It’s still a candidate’s market and that means it’s imperative to understand your candidates’ intentions and remember they have alternate options.
Here’s a real-life scenario that I experienced with a client recently.
A company was looking for a Vice President in their Operations organization. After going through the normal hiring process they narrowed down the field to their top choice. The candidate made it all the way to the finish line and the company offered them the role, only to learn the candidate took their offer back to their current company and negotiated a retention bonus to stay in their current role.
This happened not once, not twice, but three times.
And this is not the only one of my client’s who this has happened to recently. Is it a strategy on the candidates part or just the company’s bad luck?
Neither. It’s the market and as a company looking for a superior performer who will be a great match, this is an element you must take into consideration.
Here’s an extreme (but accurate) comparison. Try to put yourself in this situation:
You are on a business trip and sit down at a bar to grab some food. Another business professional at the bar offers to buy you a drink. You thank the person and strike up some small talk. The added attention is nice and you appreciate being noticed. However, you’re happily married and have no interest in anything other than friendly conversation. That doesn’t mean you don’t participate in the conversation and see what comes from it.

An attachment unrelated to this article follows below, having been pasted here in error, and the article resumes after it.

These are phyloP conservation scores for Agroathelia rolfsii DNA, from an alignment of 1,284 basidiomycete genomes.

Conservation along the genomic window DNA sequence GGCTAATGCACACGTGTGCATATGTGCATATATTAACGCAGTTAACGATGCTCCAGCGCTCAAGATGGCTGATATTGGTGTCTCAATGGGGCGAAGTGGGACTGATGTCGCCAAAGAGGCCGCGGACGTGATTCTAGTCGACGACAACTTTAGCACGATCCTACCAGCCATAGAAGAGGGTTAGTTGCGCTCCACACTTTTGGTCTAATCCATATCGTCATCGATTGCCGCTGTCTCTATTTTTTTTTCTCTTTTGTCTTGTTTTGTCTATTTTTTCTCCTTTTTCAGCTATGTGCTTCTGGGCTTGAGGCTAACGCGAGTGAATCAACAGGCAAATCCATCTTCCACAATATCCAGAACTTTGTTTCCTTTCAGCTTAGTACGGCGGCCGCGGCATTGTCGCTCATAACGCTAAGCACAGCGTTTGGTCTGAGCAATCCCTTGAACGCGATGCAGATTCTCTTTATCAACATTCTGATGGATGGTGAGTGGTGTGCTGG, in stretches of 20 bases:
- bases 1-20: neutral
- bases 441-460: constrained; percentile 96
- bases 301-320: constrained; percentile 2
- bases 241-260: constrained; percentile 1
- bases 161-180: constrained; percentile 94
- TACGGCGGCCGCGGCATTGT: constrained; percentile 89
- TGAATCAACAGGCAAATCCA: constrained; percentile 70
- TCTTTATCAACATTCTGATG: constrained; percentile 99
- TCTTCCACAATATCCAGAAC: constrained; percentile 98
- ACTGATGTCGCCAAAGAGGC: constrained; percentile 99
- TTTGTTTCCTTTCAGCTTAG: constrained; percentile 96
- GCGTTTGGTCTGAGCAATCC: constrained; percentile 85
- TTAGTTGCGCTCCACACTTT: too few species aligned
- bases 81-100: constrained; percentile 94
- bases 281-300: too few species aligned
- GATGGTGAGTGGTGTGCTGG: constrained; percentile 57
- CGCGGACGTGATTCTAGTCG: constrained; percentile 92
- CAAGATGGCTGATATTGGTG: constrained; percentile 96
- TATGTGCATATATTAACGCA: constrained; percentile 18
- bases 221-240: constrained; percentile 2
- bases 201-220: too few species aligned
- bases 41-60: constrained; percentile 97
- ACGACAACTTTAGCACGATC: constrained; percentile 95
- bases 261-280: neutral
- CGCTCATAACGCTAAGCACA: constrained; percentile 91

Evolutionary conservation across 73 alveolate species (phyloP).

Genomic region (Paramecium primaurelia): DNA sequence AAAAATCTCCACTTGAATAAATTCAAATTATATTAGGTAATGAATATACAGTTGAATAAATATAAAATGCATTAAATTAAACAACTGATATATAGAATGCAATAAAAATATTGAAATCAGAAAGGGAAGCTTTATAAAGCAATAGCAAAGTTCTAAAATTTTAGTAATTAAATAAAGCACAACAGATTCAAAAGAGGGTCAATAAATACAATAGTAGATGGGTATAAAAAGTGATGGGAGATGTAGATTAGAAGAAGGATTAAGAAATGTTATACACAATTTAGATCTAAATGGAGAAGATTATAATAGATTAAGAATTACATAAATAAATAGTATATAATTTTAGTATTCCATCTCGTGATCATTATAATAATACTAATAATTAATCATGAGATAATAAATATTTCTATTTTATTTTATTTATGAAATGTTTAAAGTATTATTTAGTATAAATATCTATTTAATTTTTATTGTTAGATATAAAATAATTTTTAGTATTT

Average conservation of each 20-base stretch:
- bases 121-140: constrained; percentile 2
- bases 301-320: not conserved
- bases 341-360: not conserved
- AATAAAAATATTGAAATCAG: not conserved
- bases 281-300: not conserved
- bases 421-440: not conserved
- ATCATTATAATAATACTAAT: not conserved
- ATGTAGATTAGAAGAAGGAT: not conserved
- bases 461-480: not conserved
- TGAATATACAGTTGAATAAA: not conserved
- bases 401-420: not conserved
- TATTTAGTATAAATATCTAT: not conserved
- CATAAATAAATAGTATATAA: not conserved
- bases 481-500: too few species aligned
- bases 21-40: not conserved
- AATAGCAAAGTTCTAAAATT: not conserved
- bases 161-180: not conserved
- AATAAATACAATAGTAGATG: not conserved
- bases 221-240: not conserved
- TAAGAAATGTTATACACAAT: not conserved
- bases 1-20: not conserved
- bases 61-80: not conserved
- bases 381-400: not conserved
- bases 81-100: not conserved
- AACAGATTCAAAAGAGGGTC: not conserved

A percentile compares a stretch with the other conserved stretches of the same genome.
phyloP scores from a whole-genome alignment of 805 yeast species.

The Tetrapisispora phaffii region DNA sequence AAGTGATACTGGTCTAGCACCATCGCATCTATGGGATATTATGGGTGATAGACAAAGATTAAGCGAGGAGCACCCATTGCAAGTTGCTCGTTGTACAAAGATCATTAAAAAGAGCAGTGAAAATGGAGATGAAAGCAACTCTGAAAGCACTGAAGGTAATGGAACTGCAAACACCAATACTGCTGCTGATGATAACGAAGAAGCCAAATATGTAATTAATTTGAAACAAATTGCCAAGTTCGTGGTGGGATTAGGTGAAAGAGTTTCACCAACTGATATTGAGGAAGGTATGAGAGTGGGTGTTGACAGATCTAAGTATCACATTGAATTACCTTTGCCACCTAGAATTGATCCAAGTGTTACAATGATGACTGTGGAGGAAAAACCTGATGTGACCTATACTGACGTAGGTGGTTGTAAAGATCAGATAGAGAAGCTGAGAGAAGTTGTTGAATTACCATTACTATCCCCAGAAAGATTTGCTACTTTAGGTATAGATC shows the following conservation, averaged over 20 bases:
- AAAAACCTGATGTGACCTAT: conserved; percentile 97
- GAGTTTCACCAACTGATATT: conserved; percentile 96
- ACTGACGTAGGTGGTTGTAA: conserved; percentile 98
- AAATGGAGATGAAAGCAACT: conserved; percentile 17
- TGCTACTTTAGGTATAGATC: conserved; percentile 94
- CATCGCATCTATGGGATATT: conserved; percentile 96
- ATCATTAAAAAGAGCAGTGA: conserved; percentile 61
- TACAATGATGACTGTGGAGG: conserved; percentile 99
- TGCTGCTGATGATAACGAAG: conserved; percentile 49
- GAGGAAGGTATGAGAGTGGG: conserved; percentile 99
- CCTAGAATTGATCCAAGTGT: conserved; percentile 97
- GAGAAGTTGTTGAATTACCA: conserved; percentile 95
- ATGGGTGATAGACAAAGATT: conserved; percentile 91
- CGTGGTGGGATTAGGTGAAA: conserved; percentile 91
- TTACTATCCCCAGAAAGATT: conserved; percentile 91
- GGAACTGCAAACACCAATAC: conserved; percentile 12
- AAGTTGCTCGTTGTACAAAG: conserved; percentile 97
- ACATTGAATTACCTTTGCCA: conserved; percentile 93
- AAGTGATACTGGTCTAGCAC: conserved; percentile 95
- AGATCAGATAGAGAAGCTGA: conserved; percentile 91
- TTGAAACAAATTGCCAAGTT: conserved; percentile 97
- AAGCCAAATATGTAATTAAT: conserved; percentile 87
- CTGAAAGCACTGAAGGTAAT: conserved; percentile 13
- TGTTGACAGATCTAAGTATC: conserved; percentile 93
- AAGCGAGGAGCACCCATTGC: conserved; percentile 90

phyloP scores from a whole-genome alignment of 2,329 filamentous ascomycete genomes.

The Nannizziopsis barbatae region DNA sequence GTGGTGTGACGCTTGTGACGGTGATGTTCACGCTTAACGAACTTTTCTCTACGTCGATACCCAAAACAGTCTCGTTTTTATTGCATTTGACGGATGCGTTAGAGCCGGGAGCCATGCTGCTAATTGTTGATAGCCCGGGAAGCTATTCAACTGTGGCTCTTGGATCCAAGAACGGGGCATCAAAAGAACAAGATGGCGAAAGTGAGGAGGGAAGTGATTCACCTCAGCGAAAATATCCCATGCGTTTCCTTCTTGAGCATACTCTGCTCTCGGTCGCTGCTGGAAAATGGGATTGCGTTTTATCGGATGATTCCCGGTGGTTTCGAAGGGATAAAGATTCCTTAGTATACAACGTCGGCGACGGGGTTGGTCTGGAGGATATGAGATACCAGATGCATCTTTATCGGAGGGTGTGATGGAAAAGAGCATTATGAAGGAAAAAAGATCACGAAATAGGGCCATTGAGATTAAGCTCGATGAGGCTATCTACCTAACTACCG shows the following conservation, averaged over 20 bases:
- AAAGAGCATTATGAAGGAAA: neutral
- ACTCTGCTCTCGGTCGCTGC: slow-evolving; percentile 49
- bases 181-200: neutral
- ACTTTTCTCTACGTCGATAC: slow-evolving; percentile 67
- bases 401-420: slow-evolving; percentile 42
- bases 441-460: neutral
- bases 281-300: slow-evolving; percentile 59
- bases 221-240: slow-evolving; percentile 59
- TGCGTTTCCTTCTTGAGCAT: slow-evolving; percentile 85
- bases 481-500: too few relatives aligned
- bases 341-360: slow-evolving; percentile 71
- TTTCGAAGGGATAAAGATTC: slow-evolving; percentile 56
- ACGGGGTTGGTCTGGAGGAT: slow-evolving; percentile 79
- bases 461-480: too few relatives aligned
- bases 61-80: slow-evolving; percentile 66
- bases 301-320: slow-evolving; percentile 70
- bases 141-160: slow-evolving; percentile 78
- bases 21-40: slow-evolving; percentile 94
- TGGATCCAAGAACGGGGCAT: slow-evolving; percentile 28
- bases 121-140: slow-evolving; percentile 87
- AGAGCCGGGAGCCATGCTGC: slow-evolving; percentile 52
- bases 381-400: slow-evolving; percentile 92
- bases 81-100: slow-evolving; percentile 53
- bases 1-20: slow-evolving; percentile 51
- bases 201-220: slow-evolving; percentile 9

I realize this is an extreme example, but it’s one that paints a similar picture. If a candidate is unemployed and applying for a role you should consider a different approach than if you’re courting someone who’s gainfully employed and looking for different opportunities.
A few weeks ago I shared three interview questions you should be asking. If you have a candidate whose employed and looking for alternate opportunities, wouldn’t it be nice to know why they’ve left each role they’ve had up to this point? If your candidate is not currently working, wouldn’t it be nice to know why and for how long?
These seem like no-brainer questions to get answered, but you’d be shocked at the number of candidates who make it to the final stages of the process and remain a mystery.
Want help identifying a process that works for hiring and takes into consideration the true availability of a candidate? Let’s chat!